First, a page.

About Bruce Mohl

Bruce Mohl is the editor of CommonWealth magazine. Bruce came to CommonWealth from the Boston Globe, where he spent nearly 30 years in a wide variety of positions covering business and politics. He covered the Massachusetts State House and served as the Globe’s State House bureau chief in the late 1980s. He also reported for the Globe’s Spotlight Team, winning a Loeb award in 1992 for coverage of conflicts of interest in the state’s pension system. He served as the Globe’s political editor in 1994 and went on to cover consumer issues for the newspaper. At CommonWealth, Bruce helped launch the magazine’s website and has written about a wide range of issues with a special focus on politics, tax policy, energy, and gambling. Bruce is a graduate of Ohio Wesleyan University and the Fletcher School of Law and Diplomacy at Tufts University. He lives in Dorchester.

The editorials in the two newspapers both sided with Clinton. The Journal editorial said “the real public health problem isn’t a lack of parental choice but a lack of common sense about vaccines, and politicians should do more to promote the latter.”

The Globe’s editorial, filled with useful facts, said vaccines are not a freedom issue. A parent’s concerns for his or her children are understandable, but the fears about vaccines are simply irrational,” the editorial said.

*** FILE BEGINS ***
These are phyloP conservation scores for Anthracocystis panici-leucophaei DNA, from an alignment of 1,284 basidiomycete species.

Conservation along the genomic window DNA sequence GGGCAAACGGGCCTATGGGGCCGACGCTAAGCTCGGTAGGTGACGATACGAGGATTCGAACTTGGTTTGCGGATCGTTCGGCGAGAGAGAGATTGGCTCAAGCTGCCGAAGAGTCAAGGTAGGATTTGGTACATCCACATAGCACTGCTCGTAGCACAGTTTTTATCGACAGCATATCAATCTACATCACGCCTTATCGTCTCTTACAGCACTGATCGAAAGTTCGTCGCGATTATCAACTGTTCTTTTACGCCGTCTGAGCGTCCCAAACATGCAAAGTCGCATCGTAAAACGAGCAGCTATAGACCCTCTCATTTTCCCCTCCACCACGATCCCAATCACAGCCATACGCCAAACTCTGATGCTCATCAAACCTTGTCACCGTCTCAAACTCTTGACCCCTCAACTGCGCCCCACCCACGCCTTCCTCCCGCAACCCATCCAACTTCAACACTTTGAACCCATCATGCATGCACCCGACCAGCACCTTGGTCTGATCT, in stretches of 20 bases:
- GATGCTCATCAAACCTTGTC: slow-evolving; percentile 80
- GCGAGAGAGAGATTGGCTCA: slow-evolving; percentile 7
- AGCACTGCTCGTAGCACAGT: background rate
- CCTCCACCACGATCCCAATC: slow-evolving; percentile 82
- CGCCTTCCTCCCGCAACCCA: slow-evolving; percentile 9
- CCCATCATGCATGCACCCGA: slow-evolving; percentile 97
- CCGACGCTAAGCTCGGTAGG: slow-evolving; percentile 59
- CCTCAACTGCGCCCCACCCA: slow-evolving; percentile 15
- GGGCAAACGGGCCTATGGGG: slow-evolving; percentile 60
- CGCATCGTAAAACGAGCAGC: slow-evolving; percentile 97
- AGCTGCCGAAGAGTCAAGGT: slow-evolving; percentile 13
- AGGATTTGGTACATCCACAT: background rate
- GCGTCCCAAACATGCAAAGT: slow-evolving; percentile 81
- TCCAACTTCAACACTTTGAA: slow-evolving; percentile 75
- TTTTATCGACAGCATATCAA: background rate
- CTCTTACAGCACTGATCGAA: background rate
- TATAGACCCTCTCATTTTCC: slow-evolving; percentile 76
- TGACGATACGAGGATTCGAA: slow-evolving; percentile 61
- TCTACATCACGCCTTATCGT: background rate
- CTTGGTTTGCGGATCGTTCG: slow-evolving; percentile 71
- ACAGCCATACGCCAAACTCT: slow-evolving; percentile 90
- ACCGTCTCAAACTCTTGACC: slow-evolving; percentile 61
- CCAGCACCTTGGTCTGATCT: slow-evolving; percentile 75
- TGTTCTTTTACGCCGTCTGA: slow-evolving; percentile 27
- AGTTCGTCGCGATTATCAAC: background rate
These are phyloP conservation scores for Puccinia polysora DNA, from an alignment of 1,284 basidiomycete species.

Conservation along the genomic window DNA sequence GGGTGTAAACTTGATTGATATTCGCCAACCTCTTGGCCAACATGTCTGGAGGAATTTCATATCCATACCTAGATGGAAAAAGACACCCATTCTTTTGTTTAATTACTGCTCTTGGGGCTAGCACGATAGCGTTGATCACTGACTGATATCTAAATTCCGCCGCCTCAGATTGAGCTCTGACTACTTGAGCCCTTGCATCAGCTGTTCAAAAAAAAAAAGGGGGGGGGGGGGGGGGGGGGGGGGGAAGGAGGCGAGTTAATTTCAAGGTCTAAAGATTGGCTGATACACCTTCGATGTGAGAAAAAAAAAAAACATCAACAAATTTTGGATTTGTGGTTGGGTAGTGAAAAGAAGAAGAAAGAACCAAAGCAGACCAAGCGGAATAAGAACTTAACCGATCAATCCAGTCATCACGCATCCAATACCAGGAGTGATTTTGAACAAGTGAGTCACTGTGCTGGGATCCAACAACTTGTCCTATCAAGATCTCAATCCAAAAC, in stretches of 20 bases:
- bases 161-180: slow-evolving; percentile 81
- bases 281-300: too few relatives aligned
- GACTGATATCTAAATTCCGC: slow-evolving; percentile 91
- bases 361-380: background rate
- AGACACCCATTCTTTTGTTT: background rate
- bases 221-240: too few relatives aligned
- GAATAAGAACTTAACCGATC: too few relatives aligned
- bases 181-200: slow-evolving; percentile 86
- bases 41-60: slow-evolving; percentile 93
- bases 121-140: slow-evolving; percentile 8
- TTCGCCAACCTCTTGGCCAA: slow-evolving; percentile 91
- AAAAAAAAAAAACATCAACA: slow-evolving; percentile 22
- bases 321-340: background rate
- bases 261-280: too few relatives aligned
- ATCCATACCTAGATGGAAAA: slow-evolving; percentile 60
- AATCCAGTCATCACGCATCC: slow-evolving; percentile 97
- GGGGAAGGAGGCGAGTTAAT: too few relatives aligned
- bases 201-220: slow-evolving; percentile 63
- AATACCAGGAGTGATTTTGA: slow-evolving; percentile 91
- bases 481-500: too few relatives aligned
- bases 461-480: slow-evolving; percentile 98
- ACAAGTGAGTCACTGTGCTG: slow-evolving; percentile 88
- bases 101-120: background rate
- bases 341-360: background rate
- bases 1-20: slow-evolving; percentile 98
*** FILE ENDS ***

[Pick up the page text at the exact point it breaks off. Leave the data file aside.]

BRUCE MOHL

BEACON HILL

The Big Three — Gov. Charlie Baker, House Speaker Robert DeLeo, and Senate President Stan Rosenberg — are in agreement that capital gains tax revenue above $1 billion should not go into the state’s rainy day fund and instead should be used to offset the current $765 million budget shortfall, CommonWealth reports. Baker last month said about $200 million would be available, but the Boston Globe reports the number is somewhere between $320 million and $340 million. The Massachusetts Taxpayers Foundationsays the number is around $122 million, WBUR reports.

After many experienced a commute-from-hell yesterday, which was pegged as a regular work day for state employees, Gov. Charlie Baker has proclaimed Tuesday a late-start day for non-emergency executive branch workers, who are to report to work by 11 am.

Lowell Sun columnist Peter Lucas suggests House Speaker Robert DeLeo pushed for an end to term limits on his job because it gives him more time to burnish his Probation-tarnished image.